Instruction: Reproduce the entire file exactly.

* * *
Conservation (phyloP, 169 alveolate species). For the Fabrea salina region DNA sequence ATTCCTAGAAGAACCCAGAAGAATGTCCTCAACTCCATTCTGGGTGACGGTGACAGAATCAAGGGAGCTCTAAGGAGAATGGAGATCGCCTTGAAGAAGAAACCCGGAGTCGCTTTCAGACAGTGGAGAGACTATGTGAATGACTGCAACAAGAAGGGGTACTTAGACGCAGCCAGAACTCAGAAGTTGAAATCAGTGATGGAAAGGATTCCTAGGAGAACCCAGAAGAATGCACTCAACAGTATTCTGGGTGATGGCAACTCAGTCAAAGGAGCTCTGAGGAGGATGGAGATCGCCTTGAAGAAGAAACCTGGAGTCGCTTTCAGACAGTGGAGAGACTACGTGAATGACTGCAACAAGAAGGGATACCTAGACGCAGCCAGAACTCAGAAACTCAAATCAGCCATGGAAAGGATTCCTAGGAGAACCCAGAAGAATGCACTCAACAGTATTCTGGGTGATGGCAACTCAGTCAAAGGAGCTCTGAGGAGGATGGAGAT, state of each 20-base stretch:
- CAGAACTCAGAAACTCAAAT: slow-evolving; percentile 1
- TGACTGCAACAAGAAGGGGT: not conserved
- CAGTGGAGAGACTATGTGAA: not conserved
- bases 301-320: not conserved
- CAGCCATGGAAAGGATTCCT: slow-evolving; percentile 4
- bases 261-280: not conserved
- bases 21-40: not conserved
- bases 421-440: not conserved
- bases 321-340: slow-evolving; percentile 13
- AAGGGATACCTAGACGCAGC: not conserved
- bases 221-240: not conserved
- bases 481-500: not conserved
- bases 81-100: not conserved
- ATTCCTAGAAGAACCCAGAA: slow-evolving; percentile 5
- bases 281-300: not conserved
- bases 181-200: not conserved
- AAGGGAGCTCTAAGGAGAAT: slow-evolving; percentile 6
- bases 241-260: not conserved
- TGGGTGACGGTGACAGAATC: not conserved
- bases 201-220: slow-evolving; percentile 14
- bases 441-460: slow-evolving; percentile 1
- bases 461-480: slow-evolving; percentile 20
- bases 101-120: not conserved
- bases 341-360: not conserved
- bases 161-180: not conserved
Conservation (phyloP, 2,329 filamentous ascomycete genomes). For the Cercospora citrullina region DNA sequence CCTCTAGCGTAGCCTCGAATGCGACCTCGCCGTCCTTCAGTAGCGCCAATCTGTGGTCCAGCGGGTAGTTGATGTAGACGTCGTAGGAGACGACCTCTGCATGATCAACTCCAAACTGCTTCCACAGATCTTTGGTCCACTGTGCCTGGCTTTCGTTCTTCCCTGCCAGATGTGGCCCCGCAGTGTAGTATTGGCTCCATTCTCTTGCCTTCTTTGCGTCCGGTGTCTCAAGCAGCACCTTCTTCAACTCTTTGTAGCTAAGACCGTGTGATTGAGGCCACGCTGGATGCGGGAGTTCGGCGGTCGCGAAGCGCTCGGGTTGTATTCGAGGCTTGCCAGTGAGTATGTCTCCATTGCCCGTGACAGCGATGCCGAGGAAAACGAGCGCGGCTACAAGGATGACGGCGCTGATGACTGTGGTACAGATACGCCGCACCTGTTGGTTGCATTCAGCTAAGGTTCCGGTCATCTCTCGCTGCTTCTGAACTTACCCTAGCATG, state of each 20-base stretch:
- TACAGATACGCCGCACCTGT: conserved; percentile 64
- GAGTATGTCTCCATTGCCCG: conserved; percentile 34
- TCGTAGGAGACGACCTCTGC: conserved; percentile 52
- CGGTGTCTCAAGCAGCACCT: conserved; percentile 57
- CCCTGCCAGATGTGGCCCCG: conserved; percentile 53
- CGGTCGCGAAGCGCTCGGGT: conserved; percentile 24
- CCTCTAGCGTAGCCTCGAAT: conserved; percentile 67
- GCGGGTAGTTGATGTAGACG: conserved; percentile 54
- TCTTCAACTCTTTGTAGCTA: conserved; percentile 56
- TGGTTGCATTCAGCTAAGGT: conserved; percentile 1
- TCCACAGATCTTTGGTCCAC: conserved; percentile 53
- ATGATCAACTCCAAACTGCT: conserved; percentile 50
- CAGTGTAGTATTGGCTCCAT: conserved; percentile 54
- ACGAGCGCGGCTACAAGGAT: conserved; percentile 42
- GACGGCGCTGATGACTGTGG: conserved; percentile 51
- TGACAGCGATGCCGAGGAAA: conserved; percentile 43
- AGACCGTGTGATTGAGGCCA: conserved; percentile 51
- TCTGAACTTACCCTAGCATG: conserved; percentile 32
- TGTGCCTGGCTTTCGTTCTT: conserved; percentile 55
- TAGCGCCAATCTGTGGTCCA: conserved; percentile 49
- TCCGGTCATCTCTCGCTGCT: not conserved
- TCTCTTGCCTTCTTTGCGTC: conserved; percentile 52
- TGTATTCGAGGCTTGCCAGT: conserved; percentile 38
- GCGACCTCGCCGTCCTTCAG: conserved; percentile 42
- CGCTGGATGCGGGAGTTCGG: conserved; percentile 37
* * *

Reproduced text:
Conservation (phyloP, 169 alveolate species). For the Fabrea salina region DNA sequence ATTCCTAGAAGAACCCAGAAGAATGTCCTCAACTCCATTCTGGGTGACGGTGACAGAATCAAGGGAGCTCTAAGGAGAATGGAGATCGCCTTGAAGAAGAAACCCGGAGTCGCTTTCAGACAGTGGAGAGACTATGTGAATGACTGCAACAAGAAGGGGTACTTAGACGCAGCCAGAACTCAGAAGTTGAAATCAGTGATGGAAAGGATTCCTAGGAGAACCCAGAAGAATGCACTCAACAGTATTCTGGGTGATGGCAACTCAGTCAAAGGAGCTCTGAGGAGGATGGAGATCGCCTTGAAGAAGAAACCTGGAGTCGCTTTCAGACAGTGGAGAGACTACGTGAATGACTGCAACAAGAAGGGATACCTAGACGCAGCCAGAACTCAGAAACTCAAATCAGCCATGGAAAGGATTCCTAGGAGAACCCAGAAGAATGCACTCAACAGTATTCTGGGTGATGGCAACTCAGTCAAAGGAGCTCTGAGGAGGATGGAGAT, state of each 20-base stretch:
- CAGAACTCAGAAACTCAAAT: slow-evolving; percentile 1
- TGACTGCAACAAGAAGGGGT: not conserved
- CAGTGGAGAGACTATGTGAA: not conserved
- bases 301-320: not conserved
- CAGCCATGGAAAGGATTCCT: slow-evolving; percentile 4
- bases 261-280: not conserved
- bases 21-40: not conserved
- bases 421-440: not conserved
- bases 321-340: slow-evolving; percentile 13
- AAGGGATACCTAGACGCAGC: not conserved
- bases 221-240: not conserved
- bases 481-500: not conserved
- bases 81-100: not conserved
- ATTCCTAGAAGAACCCAGAA: slow-evolving; percentile 5
- bases 281-300: not conserved
- bases 181-200: not conserved
- AAGGGAGCTCTAAGGAGAAT: slow-evolving; percentile 6
- bases 241-260: not conserved
- TGGGTGACGGTGACAGAATC: not conserved
- bases 201-220: slow-evolving; percentile 14
- bases 441-460: slow-evolving; percentile 1
- bases 461-480: slow-evolving; percentile 20
- bases 101-120: not conserved
- bases 341-360: not conserved
- bases 161-180: not conserved
Conservation (phyloP, 2,329 filamentous ascomycete genomes). For the Cercospora citrullina region DNA sequence CCTCTAGCGTAGCCTCGAATGCGACCTCGCCGTCCTTCAGTAGCGCCAATCTGTGGTCCAGCGGGTAGTTGATGTAGACGTCGTAGGAGACGACCTCTGCATGATCAACTCCAAACTGCTTCCACAGATCTTTGGTCCACTGTGCCTGGCTTTCGTTCTTCCCTGCCAGATGTGGCCCCGCAGTGTAGTATTGGCTCCATTCTCTTGCCTTCTTTGCGTCCGGTGTCTCAAGCAGCACCTTCTTCAACTCTTTGTAGCTAAGACCGTGTGATTGAGGCCACGCTGGATGCGGGAGTTCGGCGGTCGCGAAGCGCTCGGGTTGTATTCGAGGCTTGCCAGTGAGTATGTCTCCATTGCCCGTGACAGCGATGCCGAGGAAAACGAGCGCGGCTACAAGGATGACGGCGCTGATGACTGTGGTACAGATACGCCGCACCTGTTGGTTGCATTCAGCTAAGGTTCCGGTCATCTCTCGCTGCTTCTGAACTTACCCTAGCATG, state of each 20-base stretch:
- TACAGATACGCCGCACCTGT: conserved; percentile 64
- GAGTATGTCTCCATTGCCCG: conserved; percentile 34
- TCGTAGGAGACGACCTCTGC: conserved; percentile 52
- CGGTGTCTCAAGCAGCACCT: conserved; percentile 57
- CCCTGCCAGATGTGGCCCCG: conserved; percentile 53
- CGGTCGCGAAGCGCTCGGGT: conserved; percentile 24
- CCTCTAGCGTAGCCTCGAAT: conserved; percentile 67
- GCGGGTAGTTGATGTAGACG: conserved; percentile 54
- TCTTCAACTCTTTGTAGCTA: conserved; percentile 56
- TGGTTGCATTCAGCTAAGGT: conserved; percentile 1
- TCCACAGATCTTTGGTCCAC: conserved; percentile 53
- ATGATCAACTCCAAACTGCT: conserved; percentile 50
- CAGTGTAGTATTGGCTCCAT: conserved; percentile 54
- ACGAGCGCGGCTACAAGGAT: conserved; percentile 42
- GACGGCGCTGATGACTGTGG: conserved; percentile 51
- TGACAGCGATGCCGAGGAAA: conserved; percentile 43
- AGACCGTGTGATTGAGGCCA: conserved; percentile 51
- TCTGAACTTACCCTAGCATG: conserved; percentile 32
- TGTGCCTGGCTTTCGTTCTT: conserved; percentile 55
- TAGCGCCAATCTGTGGTCCA: conserved; percentile 49
- TCCGGTCATCTCTCGCTGCT: not conserved
- TCTCTTGCCTTCTTTGCGTC: conserved; percentile 52
- TGTATTCGAGGCTTGCCAGT: conserved; percentile 38
- GCGACCTCGCCGTCCTTCAG: conserved; percentile 42
- CGCTGGATGCGGGAGTTCGG: conserved; percentile 37